CARBON TRADING AND INDIA'S ROAD MAP
INTERNATIONAL JOURNAL OF ENVIRONMENT,AGRICULTURE AND BIO-TECHNOLOGY
CARBON TRADING AND INDIA’S ROAD MAP
Dr.Debesh Bhowmik(Retired principal and Former Associate Editor-Arthabeekshan-the journal of Bengal Economic Association)
In this article, the author describes the concept of carbon trading , its global market ,mechanism of global trading, international organization, EUETS, relationship between REDD and carbon market in relation with agreements of Paris convention. The 10 myths of REDD+ and carbon market are additional features which can explore future research. The paper highlighted India’s roadmap for carbon market potentiality in 2020.
Key words – carbon trading, global carbon market, REDD, India’s road map
I.What is Carbon Trading
Carbon trading is the buying and selling of a new, artificially-created commodity – the right to emit carbon dioxide. Unlike trading in other commodities like crude oil or bananas, carbon trading is not a voluntary exchange between producers and those who want to consume or sell on the goods. Instead, it results from action by governments to create this new commodity – the right to emit carbon – and then to limit the availability of this right in order to create scarcity and therefore a market for it.
Carbon trading is one of a number of different approaches that have been developed and adopted by governments as a means of controlling the amount of carbon dioxide that is emitted into the atmosphere and reducing this amount over time. It is based on the broader approach, purportedly to control the emission of pollutants, known as ‘cap and trade’.
Cap and trade is often referred to as a market-based mechanism and contrasted with a different set of tools available to governments to influence behaviours, those which come under the umbrella of direct regulation or standard setting. However, this contrasting of market-based and non-market-based approach is sometimes unhelpful. It ignores the fact that market mechanisms do not operate in a vacuum. Instead, they always take place in a social and economic environment underpinned by various government laws and regulations and often require these laws in order to be effective. Carbon trading is a case in point. Carbon markets are directly created by government regulation.
Perhaps a more useful distinction for the purposes of this report is that between direct and indirect mechanisms. Carbon trading can be classed as an indirect tool as it is supposed to achieve its purpose of reducing emissions indirectly by affecting the price of those emissions. This in turn affects the behaviour of ‘actors’ in the market, i.e. those responsible for producing the emissions, by creating an incentive for them to save money by reducing their emissions and hence change their behaviour. In contrast, government regulation and standard setting are direct interventions to change behaviour, not reliant on intermediate mechanisms such as prices. Taxation is an indirect mechanism as it aims to change behaviour through affecting the price of a good, service or activity. However, it is arguably less indirect than trading as governments fix the price with a tax whereas with trading the price is determined by the market.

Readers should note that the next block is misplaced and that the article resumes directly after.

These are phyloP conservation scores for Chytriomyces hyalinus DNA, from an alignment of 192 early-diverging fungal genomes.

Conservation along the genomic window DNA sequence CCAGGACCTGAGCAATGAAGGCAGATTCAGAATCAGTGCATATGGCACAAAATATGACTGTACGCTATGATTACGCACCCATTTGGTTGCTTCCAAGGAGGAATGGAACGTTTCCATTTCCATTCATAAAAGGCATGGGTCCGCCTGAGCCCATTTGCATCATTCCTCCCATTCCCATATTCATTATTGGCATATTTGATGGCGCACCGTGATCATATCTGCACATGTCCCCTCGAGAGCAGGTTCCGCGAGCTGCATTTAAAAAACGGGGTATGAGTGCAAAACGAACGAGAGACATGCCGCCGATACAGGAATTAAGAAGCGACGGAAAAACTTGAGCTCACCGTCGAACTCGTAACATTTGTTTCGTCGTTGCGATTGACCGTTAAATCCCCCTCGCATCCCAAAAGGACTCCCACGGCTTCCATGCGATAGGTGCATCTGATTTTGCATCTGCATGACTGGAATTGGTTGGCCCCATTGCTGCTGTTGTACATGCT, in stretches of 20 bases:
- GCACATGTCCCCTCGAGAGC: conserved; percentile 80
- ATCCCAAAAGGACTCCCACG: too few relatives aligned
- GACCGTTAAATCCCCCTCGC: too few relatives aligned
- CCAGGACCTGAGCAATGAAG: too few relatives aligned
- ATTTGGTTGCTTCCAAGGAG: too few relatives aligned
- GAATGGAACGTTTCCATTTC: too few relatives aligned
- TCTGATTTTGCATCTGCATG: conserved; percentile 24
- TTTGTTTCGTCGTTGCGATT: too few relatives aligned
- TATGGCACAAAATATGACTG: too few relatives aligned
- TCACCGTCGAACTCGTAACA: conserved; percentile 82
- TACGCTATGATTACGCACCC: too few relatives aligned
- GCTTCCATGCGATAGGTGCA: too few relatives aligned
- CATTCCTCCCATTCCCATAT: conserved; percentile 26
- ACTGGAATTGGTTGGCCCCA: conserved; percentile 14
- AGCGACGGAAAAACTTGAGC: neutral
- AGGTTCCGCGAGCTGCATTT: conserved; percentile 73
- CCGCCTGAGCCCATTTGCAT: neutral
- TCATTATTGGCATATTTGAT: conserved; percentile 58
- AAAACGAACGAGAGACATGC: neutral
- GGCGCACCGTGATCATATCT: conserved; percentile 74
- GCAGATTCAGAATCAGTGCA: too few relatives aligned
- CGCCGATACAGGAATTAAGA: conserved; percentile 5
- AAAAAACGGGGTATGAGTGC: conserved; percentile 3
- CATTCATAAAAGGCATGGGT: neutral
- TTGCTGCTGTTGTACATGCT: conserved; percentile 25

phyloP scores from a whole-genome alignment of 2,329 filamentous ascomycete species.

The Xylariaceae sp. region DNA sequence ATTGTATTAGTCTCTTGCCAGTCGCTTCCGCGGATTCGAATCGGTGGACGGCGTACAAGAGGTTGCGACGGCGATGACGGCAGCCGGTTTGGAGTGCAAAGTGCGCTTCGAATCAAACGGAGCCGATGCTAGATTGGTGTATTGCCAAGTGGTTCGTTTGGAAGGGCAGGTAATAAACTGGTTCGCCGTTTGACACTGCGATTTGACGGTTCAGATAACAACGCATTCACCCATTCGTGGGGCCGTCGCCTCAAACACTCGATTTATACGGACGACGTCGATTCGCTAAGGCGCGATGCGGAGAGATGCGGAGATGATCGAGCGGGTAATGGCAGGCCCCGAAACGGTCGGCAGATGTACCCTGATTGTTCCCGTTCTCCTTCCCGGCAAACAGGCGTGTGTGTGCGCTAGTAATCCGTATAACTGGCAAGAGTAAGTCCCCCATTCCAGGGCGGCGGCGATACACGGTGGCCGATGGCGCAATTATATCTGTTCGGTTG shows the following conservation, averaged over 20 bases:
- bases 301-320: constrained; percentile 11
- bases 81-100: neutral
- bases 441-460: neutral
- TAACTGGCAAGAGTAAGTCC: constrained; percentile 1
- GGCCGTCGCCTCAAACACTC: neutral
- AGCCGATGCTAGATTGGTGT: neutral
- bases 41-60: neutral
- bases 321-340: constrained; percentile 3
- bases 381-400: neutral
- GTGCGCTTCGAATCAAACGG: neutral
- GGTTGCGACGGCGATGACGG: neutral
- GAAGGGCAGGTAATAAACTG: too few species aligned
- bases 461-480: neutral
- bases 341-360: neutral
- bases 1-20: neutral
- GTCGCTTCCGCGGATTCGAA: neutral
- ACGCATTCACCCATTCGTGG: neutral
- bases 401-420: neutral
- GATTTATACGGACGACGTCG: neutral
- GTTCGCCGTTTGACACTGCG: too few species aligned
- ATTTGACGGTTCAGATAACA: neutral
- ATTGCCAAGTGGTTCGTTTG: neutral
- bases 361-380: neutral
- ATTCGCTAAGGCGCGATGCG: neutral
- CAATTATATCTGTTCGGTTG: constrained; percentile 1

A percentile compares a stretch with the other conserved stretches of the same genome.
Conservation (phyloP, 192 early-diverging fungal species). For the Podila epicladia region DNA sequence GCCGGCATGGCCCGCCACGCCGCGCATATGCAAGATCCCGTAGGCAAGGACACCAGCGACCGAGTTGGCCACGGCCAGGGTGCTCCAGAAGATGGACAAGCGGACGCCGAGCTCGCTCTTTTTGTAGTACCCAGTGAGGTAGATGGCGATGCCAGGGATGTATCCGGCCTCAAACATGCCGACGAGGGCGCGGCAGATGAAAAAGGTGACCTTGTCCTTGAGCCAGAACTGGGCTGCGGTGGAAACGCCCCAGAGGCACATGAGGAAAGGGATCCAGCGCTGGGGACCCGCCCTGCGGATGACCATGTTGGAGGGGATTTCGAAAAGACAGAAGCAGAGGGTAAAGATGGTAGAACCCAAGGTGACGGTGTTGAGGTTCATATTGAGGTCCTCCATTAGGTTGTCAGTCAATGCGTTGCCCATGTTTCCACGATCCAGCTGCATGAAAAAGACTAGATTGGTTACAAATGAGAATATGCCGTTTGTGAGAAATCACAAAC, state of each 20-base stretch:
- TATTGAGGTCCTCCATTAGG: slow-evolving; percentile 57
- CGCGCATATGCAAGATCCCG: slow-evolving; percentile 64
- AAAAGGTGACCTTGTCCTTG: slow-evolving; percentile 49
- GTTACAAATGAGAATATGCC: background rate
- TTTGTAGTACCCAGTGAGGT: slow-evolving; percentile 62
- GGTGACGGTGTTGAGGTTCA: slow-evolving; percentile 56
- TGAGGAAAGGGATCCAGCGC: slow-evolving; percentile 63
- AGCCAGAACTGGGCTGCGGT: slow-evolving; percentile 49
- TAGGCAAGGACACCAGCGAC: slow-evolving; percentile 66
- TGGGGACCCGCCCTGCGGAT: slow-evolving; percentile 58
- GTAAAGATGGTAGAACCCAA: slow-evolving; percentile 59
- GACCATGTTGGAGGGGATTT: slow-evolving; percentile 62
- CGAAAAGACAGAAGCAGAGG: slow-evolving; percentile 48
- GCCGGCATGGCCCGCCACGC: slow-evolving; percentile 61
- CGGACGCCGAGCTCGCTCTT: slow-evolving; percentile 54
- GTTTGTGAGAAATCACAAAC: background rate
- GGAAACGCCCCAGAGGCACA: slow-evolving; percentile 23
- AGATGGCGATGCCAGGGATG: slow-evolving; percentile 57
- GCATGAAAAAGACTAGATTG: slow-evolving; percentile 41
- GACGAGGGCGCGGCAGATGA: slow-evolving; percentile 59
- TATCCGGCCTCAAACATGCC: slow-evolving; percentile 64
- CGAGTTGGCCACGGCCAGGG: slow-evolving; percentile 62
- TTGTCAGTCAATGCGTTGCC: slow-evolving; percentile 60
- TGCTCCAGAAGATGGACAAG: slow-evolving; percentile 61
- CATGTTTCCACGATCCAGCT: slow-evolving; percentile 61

The carbon trade is an idea that came about in response to the Kyoto Protocol. The Kyoto Protocol is an agreement under which industrialized countries will reduce their greenhouse gas emissions between the years 2008 to 2012 to levels that are 5.2% lower than those of 1990.
The idea behind carbon trading is quite similar to the trading of securities or commodities in a market place. Carbon would be given an economic value, allowing people, companies or nations to trade it. If a nation bought carbon, it would be buying the rights to burn it, and a nation selling carbon would be giving up its rights to burn it. The value of the carbon would be based on the ability of the country owning the carbon to store it or to prevent it from being released into the atmosphere. A market would be created to facilitate the buying and selling of the rights to emit greenhouse gases. The industrialized nations for which reducing emissions is a daunting task could buy the emission rights from another nation whose industries do not produce as much of these gases. The market for carbon is possible because the goal of the Kyoto Protocol is to reduce emissions as a collective.
On the one hand, the idea of carbon trade seems like a win-win situation: greenhouse gas emissions may be reduced while some countries reap economic benefit. On the other hand, critics of the idea suspect that some countries will exploit the trading system and the consequences will be negative. While the proposal of carbon trade does have its merits, debate over this type of market is inevitable since it involves finding a compromise between profit, equality and ecological concerns.
The carbon market is one of the most effective policies for tackling climate change. It inspires operational excellence and incentivizes business investments in low-carbon technologies. Not only is the market expected to save over 2 billion tones of CO2 emissions by the end of 2012, but the development of the current global carbon market, now worth over US$140 billion, has catapulted climate change to the forefront of business decisions. But while it exhibits real environmental and economic impact, and helps achieve climate change goals, it remains vulnerable to external factors.